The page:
Below, palm trees line the beach and the shapes of huts, some emitting smoke, stand out against the blinding light of the rising sun.
A team of French researchers steer their motorboat carefully through the reef toward Vanikoro, this fleck of earth that's part of the Solomon Islands, in the South Pacific. They've come here to uncover the island's secrets. "It feels is if we were on an expedition 250 years ago," says Valérie Ballu, 44, a geodesist from Paris. Geodesy is the science of measuring the Earth.
Ballu jumps into the shallow water of a sandbank, then pushes the boat ahead of her. The village on the shore is now showing signs of life. Women in brightly colored skirts appear at the entrances to their huts, babies in their arms. Naked, curious children with frizzy blonde hair run down to the edge of the beach, while men in dugout canoes paddle out to meet their foreign guests.
In less than a stone's throw, two cultures will meet, two different ways of living and thinking. Friendly laughter makes for a good start in easing this initial encounter.
"Momombo wako!" calls Alexandre François, 40, the French group's linguist. He has already lived on the island and studied its languages. The men from Vanikoro recognize him. They call him "the white man from the big island."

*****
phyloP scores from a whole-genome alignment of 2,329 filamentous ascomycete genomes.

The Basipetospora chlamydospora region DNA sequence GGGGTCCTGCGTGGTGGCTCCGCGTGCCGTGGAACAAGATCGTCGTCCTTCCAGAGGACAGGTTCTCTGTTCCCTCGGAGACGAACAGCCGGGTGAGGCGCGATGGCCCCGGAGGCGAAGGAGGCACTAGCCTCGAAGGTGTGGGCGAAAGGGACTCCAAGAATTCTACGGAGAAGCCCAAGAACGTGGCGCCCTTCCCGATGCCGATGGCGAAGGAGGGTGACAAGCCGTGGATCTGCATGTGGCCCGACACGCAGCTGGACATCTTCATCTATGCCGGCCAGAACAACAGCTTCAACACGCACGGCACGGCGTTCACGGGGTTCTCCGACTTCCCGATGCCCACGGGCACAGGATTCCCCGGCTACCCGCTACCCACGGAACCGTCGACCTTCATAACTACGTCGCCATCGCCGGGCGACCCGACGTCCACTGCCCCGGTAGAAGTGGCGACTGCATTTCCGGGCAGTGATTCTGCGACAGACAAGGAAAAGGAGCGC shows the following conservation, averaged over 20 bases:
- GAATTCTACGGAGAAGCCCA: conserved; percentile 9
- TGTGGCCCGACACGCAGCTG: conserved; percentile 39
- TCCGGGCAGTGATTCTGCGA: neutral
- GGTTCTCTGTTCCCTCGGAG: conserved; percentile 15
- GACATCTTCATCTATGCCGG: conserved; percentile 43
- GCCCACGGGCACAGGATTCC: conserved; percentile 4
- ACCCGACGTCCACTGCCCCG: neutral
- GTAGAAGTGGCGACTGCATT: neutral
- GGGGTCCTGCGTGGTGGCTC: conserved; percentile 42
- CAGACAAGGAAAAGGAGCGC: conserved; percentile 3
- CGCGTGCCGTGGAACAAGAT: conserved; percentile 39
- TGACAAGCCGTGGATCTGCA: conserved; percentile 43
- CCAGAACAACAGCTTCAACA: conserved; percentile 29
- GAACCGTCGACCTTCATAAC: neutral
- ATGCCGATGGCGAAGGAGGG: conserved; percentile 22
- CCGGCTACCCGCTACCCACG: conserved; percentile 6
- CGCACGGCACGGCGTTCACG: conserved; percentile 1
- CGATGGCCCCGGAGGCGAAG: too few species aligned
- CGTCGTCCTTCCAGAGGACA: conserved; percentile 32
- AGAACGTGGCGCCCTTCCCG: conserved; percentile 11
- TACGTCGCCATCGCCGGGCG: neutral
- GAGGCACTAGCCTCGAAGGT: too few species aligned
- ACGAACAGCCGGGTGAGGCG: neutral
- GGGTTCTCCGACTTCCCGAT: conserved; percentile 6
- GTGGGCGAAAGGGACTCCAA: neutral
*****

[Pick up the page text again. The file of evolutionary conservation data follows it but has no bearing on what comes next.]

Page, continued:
These foreign visitors are here because Vanikoro is slowly sinking into the ocean -- or at least that's what they believe. From their boat, the team begins unloading a number of heavy instruments with which they plan to measure the island.
Vanikoro has an area of less than 200 square kilometers (77 square miles), which makes it a bit smaller than Martha's Vineyard. Its 900 residents live without electricity, telephones or regular ferry service. The horizon gives off the impression of standing at the end of the world, and the only way to get away from this place is with a long pirogue, a dugout canoe outfitted with a sail.
The island's inhabitants divide Vanikoro roughly into three tribal areas, and they speak four different languages. Vanikoro lies more than 2,000 kilometers (1,200 miles) northeast of Australia and, like many of Oceania's islands, was created by volcanic activity, its destiny determined by the rubbing and colliding of continental plates. The researchers from France's National Center for Scientific Research (CNRS) plan to spend two days investigating this geological spectacle. More